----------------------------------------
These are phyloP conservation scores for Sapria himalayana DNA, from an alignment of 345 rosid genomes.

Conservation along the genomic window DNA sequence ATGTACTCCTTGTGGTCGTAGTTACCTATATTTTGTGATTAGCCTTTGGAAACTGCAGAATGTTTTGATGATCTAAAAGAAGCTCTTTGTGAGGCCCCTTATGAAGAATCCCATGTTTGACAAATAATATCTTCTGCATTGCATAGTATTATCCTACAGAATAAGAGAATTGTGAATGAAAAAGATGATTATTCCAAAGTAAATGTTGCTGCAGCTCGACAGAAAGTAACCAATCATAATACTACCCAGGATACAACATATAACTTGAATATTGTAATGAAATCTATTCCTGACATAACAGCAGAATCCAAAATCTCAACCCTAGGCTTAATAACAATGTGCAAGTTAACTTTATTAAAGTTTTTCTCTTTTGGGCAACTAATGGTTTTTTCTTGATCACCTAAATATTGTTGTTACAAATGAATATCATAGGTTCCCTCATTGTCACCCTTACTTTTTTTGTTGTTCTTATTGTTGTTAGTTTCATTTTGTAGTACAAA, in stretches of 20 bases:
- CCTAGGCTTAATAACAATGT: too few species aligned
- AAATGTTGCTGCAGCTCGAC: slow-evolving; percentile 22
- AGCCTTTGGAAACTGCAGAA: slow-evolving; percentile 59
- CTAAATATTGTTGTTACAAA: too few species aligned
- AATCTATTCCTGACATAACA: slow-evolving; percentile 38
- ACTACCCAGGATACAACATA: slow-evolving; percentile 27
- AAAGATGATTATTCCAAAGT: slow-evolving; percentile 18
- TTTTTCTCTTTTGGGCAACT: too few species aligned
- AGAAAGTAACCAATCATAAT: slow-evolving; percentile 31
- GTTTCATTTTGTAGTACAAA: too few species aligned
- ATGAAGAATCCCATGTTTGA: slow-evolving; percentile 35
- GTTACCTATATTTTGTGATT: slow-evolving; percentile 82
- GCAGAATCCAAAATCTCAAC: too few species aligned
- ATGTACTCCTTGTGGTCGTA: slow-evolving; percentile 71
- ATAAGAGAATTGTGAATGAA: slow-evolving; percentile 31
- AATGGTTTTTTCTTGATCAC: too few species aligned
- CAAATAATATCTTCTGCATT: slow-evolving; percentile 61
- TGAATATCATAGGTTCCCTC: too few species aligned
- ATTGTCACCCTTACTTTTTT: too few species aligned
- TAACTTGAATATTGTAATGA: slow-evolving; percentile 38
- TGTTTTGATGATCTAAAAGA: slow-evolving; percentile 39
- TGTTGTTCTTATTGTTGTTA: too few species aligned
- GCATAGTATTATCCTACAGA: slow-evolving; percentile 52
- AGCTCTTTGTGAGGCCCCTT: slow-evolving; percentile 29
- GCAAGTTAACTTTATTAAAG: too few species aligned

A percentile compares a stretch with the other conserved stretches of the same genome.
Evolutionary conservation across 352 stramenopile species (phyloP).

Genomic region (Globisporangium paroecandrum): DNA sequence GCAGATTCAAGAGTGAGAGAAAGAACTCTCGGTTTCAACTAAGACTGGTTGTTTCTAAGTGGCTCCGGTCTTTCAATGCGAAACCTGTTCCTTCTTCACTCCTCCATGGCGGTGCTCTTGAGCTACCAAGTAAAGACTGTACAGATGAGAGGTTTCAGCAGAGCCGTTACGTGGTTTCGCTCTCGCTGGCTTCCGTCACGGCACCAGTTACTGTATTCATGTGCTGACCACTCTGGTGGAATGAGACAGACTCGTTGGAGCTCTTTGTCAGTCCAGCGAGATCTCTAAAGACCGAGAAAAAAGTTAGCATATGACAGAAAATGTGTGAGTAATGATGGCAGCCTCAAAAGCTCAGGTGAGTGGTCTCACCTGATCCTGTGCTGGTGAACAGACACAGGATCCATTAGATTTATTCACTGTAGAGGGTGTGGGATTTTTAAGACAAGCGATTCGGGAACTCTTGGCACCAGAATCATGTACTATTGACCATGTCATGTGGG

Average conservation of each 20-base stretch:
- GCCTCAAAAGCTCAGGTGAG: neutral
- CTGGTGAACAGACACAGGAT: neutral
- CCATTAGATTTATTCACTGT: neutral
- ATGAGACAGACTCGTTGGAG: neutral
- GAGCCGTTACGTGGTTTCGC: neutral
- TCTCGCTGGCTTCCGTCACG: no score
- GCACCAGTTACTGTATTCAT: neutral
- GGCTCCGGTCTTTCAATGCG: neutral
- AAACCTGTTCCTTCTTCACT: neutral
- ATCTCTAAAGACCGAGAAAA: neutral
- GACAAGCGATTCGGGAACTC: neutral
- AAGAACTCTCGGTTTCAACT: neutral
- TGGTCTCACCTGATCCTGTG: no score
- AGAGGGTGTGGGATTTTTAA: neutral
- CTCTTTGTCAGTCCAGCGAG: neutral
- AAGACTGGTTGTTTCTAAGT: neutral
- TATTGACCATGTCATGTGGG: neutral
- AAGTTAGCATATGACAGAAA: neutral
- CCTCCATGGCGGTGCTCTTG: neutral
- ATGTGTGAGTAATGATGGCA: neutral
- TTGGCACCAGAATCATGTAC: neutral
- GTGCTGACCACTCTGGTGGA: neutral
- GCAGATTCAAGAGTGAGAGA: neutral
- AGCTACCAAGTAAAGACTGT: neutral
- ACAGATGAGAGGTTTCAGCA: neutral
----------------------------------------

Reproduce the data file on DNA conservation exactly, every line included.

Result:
These are phyloP conservation scores for Sapria himalayana DNA, from an alignment of 345 rosid genomes.

Conservation along the genomic window DNA sequence ATGTACTCCTTGTGGTCGTAGTTACCTATATTTTGTGATTAGCCTTTGGAAACTGCAGAATGTTTTGATGATCTAAAAGAAGCTCTTTGTGAGGCCCCTTATGAAGAATCCCATGTTTGACAAATAATATCTTCTGCATTGCATAGTATTATCCTACAGAATAAGAGAATTGTGAATGAAAAAGATGATTATTCCAAAGTAAATGTTGCTGCAGCTCGACAGAAAGTAACCAATCATAATACTACCCAGGATACAACATATAACTTGAATATTGTAATGAAATCTATTCCTGACATAACAGCAGAATCCAAAATCTCAACCCTAGGCTTAATAACAATGTGCAAGTTAACTTTATTAAAGTTTTTCTCTTTTGGGCAACTAATGGTTTTTTCTTGATCACCTAAATATTGTTGTTACAAATGAATATCATAGGTTCCCTCATTGTCACCCTTACTTTTTTTGTTGTTCTTATTGTTGTTAGTTTCATTTTGTAGTACAAA, in stretches of 20 bases:
- CCTAGGCTTAATAACAATGT: too few species aligned
- AAATGTTGCTGCAGCTCGAC: slow-evolving; percentile 22
- AGCCTTTGGAAACTGCAGAA: slow-evolving; percentile 59
- CTAAATATTGTTGTTACAAA: too few species aligned
- AATCTATTCCTGACATAACA: slow-evolving; percentile 38
- ACTACCCAGGATACAACATA: slow-evolving; percentile 27
- AAAGATGATTATTCCAAAGT: slow-evolving; percentile 18
- TTTTTCTCTTTTGGGCAACT: too few species aligned
- AGAAAGTAACCAATCATAAT: slow-evolving; percentile 31
- GTTTCATTTTGTAGTACAAA: too few species aligned
- ATGAAGAATCCCATGTTTGA: slow-evolving; percentile 35
- GTTACCTATATTTTGTGATT: slow-evolving; percentile 82
- GCAGAATCCAAAATCTCAAC: too few species aligned
- ATGTACTCCTTGTGGTCGTA: slow-evolving; percentile 71
- ATAAGAGAATTGTGAATGAA: slow-evolving; percentile 31
- AATGGTTTTTTCTTGATCAC: too few species aligned
- CAAATAATATCTTCTGCATT: slow-evolving; percentile 61
- TGAATATCATAGGTTCCCTC: too few species aligned
- ATTGTCACCCTTACTTTTTT: too few species aligned
- TAACTTGAATATTGTAATGA: slow-evolving; percentile 38
- TGTTTTGATGATCTAAAAGA: slow-evolving; percentile 39
- TGTTGTTCTTATTGTTGTTA: too few species aligned
- GCATAGTATTATCCTACAGA: slow-evolving; percentile 52
- AGCTCTTTGTGAGGCCCCTT: slow-evolving; percentile 29
- GCAAGTTAACTTTATTAAAG: too few species aligned

A percentile compares a stretch with the other conserved stretches of the same genome.
Evolutionary conservation across 352 stramenopile species (phyloP).

Genomic region (Globisporangium paroecandrum): DNA sequence GCAGATTCAAGAGTGAGAGAAAGAACTCTCGGTTTCAACTAAGACTGGTTGTTTCTAAGTGGCTCCGGTCTTTCAATGCGAAACCTGTTCCTTCTTCACTCCTCCATGGCGGTGCTCTTGAGCTACCAAGTAAAGACTGTACAGATGAGAGGTTTCAGCAGAGCCGTTACGTGGTTTCGCTCTCGCTGGCTTCCGTCACGGCACCAGTTACTGTATTCATGTGCTGACCACTCTGGTGGAATGAGACAGACTCGTTGGAGCTCTTTGTCAGTCCAGCGAGATCTCTAAAGACCGAGAAAAAAGTTAGCATATGACAGAAAATGTGTGAGTAATGATGGCAGCCTCAAAAGCTCAGGTGAGTGGTCTCACCTGATCCTGTGCTGGTGAACAGACACAGGATCCATTAGATTTATTCACTGTAGAGGGTGTGGGATTTTTAAGACAAGCGATTCGGGAACTCTTGGCACCAGAATCATGTACTATTGACCATGTCATGTGGG

Average conservation of each 20-base stretch:
- GCCTCAAAAGCTCAGGTGAG: neutral
- CTGGTGAACAGACACAGGAT: neutral
- CCATTAGATTTATTCACTGT: neutral
- ATGAGACAGACTCGTTGGAG: neutral
- GAGCCGTTACGTGGTTTCGC: neutral
- TCTCGCTGGCTTCCGTCACG: no score
- GCACCAGTTACTGTATTCAT: neutral
- GGCTCCGGTCTTTCAATGCG: neutral
- AAACCTGTTCCTTCTTCACT: neutral
- ATCTCTAAAGACCGAGAAAA: neutral
- GACAAGCGATTCGGGAACTC: neutral
- AAGAACTCTCGGTTTCAACT: neutral
- TGGTCTCACCTGATCCTGTG: no score
- AGAGGGTGTGGGATTTTTAA: neutral
- CTCTTTGTCAGTCCAGCGAG: neutral
- AAGACTGGTTGTTTCTAAGT: neutral
- TATTGACCATGTCATGTGGG: neutral
- AAGTTAGCATATGACAGAAA: neutral
- CCTCCATGGCGGTGCTCTTG: neutral
- ATGTGTGAGTAATGATGGCA: neutral
- TTGGCACCAGAATCATGTAC: neutral
- GTGCTGACCACTCTGGTGGA: neutral
- GCAGATTCAAGAGTGAGAGA: neutral
- AGCTACCAAGTAAAGACTGT: neutral
- ACAGATGAGAGGTTTCAGCA: neutral